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A Dietary Cause for a Neurodegenerative Disease

This is an interesting paper in itself, and its potential implications are even more so. The authors, from the Institute for Ethnomedicine and the University of Miami, have been studying a neurodegenerative condition found among Chamorro villagers on the island of Guam. The disease (Guamanian amyotrophic lateral sclerosis/parkinsonism dementia complex) is characterized by neurofibrillary tangles and beta-amyloid plaques, which puts it right in the middle of a number of other well-known CNS pathologies.

Over the years, it’s been determined that the causative factor is likely beta-N-methylamino-L-alanine (BMAA), which is thoroughly mixed into the local food chain via exposure to cyanobacteria. This new paper details primate studies which show that exposure to this amino acid in the diet is sufficient to bring on the neuropathology, which further strengthens the link. BMAA is apparently substituted for serine in various proteins, to bad effect, and supplemental L-serine has been previously shown to prevent BMAA uptake in cell culture. This new paper also shows that this can prevent the effects seen in the feeding studies.

BMAA-producing cyanobacteria occur globally, perhaps causing similar neuropathologies. Our finding that all of the low-dose vervets developed tauopathies with NFT has implications for human health. BMAA may serve as an environmental trigger for some forms of other neurodegenerative illnesses including sporadic ALS and AD. In human beings, increasing age is a risk factor for ALS, AD and PD. We have initiated experiments to determine if chronic dietary exposures of aged vervets to BMAA results in more profound histopathology.

This reminds me of the work suggesting that exposure to mitochondrial toxins may be a risk factor for Parkinson’s. There’s clearly a lot to learn about these pathways. On one level, it may seem too easy to reach for an environmental cause for these things, but you definitely can’t rule out the idea. Perhaps it’s just a contributory factor in some patients, or it may be something more.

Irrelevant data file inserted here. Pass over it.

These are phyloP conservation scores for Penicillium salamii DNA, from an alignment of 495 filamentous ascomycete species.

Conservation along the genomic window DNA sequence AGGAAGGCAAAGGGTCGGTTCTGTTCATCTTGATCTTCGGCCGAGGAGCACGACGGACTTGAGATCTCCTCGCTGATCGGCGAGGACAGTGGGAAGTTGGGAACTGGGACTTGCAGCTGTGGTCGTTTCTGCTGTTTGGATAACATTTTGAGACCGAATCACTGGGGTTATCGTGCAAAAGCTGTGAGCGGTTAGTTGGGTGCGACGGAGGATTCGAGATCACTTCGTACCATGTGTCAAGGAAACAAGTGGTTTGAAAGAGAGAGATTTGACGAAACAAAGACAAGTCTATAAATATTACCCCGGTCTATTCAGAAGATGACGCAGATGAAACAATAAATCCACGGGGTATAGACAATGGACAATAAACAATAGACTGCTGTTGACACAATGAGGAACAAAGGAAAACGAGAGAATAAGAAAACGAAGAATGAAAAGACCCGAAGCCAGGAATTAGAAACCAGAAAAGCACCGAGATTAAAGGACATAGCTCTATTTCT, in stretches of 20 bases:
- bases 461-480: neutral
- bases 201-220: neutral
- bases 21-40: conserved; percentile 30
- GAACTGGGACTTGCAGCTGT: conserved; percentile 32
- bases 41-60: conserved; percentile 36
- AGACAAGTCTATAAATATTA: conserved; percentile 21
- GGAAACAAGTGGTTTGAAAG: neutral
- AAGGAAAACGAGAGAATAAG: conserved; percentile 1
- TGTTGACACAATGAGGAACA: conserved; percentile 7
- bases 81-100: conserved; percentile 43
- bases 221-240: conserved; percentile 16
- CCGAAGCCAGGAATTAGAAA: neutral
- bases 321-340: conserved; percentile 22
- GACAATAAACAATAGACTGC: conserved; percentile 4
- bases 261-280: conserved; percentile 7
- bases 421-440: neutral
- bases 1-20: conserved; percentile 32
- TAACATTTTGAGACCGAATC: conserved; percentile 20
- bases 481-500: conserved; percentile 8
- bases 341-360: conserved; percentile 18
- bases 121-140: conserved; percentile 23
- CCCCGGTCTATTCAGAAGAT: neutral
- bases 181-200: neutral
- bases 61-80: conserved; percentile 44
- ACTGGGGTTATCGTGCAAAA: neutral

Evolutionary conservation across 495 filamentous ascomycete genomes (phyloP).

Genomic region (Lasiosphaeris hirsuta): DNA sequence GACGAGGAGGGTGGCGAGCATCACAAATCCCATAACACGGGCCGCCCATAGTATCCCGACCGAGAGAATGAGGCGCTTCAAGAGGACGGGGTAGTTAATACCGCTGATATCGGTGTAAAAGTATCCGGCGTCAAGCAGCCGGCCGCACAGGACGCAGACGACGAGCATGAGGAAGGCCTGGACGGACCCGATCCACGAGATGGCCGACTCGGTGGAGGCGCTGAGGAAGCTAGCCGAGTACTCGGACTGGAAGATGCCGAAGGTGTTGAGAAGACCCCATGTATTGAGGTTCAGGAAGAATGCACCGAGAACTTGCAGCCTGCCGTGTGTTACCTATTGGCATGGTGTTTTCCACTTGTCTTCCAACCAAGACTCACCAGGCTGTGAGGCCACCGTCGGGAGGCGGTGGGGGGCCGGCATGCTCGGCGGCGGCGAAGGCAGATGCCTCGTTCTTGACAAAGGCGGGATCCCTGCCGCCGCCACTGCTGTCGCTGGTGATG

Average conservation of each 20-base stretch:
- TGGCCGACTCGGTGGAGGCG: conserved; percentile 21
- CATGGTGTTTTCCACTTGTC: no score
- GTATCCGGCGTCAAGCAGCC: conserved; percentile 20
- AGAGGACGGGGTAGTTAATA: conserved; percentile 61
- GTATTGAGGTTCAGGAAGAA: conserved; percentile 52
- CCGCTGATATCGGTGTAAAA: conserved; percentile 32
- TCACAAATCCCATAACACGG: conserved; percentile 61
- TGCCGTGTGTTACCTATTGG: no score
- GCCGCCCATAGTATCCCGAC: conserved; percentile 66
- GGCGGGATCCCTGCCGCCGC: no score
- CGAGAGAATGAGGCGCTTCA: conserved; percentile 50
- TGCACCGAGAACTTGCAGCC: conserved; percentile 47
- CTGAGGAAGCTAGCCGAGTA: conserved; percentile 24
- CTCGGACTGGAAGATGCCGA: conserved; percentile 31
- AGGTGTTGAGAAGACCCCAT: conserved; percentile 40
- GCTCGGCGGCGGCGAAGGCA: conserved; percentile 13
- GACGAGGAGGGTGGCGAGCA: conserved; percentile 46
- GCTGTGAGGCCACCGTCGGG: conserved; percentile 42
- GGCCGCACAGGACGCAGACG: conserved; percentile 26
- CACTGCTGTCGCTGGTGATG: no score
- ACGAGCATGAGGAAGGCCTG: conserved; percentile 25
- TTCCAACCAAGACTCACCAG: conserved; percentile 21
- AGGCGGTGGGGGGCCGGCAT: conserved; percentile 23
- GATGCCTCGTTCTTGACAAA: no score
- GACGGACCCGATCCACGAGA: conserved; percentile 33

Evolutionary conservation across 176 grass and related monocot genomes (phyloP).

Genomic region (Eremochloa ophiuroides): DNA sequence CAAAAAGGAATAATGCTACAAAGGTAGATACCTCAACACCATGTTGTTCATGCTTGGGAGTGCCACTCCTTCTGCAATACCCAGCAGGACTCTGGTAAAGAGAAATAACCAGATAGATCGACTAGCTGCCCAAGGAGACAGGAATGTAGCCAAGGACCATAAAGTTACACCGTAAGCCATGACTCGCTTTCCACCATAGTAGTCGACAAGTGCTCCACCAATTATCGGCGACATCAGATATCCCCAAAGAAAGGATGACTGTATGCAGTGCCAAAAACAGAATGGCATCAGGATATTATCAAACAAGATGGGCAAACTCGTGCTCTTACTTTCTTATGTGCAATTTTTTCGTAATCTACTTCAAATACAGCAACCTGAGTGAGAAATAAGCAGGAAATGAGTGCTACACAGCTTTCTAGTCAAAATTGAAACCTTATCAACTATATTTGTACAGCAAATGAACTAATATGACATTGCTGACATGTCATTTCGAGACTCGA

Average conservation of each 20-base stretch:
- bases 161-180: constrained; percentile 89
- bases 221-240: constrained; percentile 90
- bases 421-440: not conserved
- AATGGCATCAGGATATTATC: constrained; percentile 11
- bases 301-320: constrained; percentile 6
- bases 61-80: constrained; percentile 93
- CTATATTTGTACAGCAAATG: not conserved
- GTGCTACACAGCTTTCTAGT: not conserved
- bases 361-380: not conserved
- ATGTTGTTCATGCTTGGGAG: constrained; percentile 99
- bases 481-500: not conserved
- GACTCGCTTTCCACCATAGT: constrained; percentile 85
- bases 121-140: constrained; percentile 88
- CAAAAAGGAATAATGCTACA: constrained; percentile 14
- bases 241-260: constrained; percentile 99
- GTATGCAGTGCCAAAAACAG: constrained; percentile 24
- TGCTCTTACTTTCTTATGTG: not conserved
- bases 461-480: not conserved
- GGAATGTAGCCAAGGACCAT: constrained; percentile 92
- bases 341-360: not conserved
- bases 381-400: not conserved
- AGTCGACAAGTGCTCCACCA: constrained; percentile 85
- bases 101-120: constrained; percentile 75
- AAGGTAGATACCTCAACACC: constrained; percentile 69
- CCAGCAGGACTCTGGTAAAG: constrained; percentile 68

30 comments on “A Dietary Cause for a Neurodegenerative Disease”

  1. Anon says:

    Obvious question: Have there been any tox studies on BMAA in rats?

    1. Me says:

      They would need to be some extremely long-term tox studies!

      But nonetheless an interesting piece of work. Could offer a piece of the puzzle (like maybe the mechanism by which this amino acid is discriminated against in vivo breaks down with age – that wouldn’t surprise me at all; or incorporation of this A.a. leads to increased ROS in vivo [come on Lane Simonian!!])

      Another point: are there any patient sub-populations that take serine supplements as a therapeutic intervention….and have they been followed for incidence of neuroD diseases.

      1. Snark says:

        @Me 9:49 am

        I don’t recall Lane Simonian posting here any more after “Solve the math problem” spam filter was added.

        1. Anon says:

          Thanks, I just spat coffee all over my keyboard! :-/

        2. Ha ha says:

          Maybe Lane is actually a spambot, not a real person. That would explain, well, everything!

    2. Erebus says:

      Maitham Ahmed Al-Sammak, Douglas G. Rogers, and Kyle D. Hoagland, “Acute β-N-Methylamino-L-alanine Toxicity in a Mouse Model,” Journal of Toxicology, vol. 2015, Article ID 739746, 9 pages, 2015. doi:10.1155/2015/739746

      “In conclusion, the presumptive LD50 of L-BMAA is 3 mg/gm BW and the LOAEL of L-BMAA is 2 mg/g BW in male and female NIH Swiss Outbred mice when administered intraperitoneally, and this animal model may prove useful for investigating the role of L-BMAA in neurodegenerative diseases.”

      (Which surely makes BMAA the most acutely toxic amino acid?)

      …Anyhow, that paper references other tox studies which are also interesting.

      1. John Adams says:

        I suspect Ethionine is more toxic?

  2. Anon says:

    Next question: Could this mouse model be useful for testing drugs against AD and/or other amyloid/tau-related neurodegenerative diseases?

    1. me says: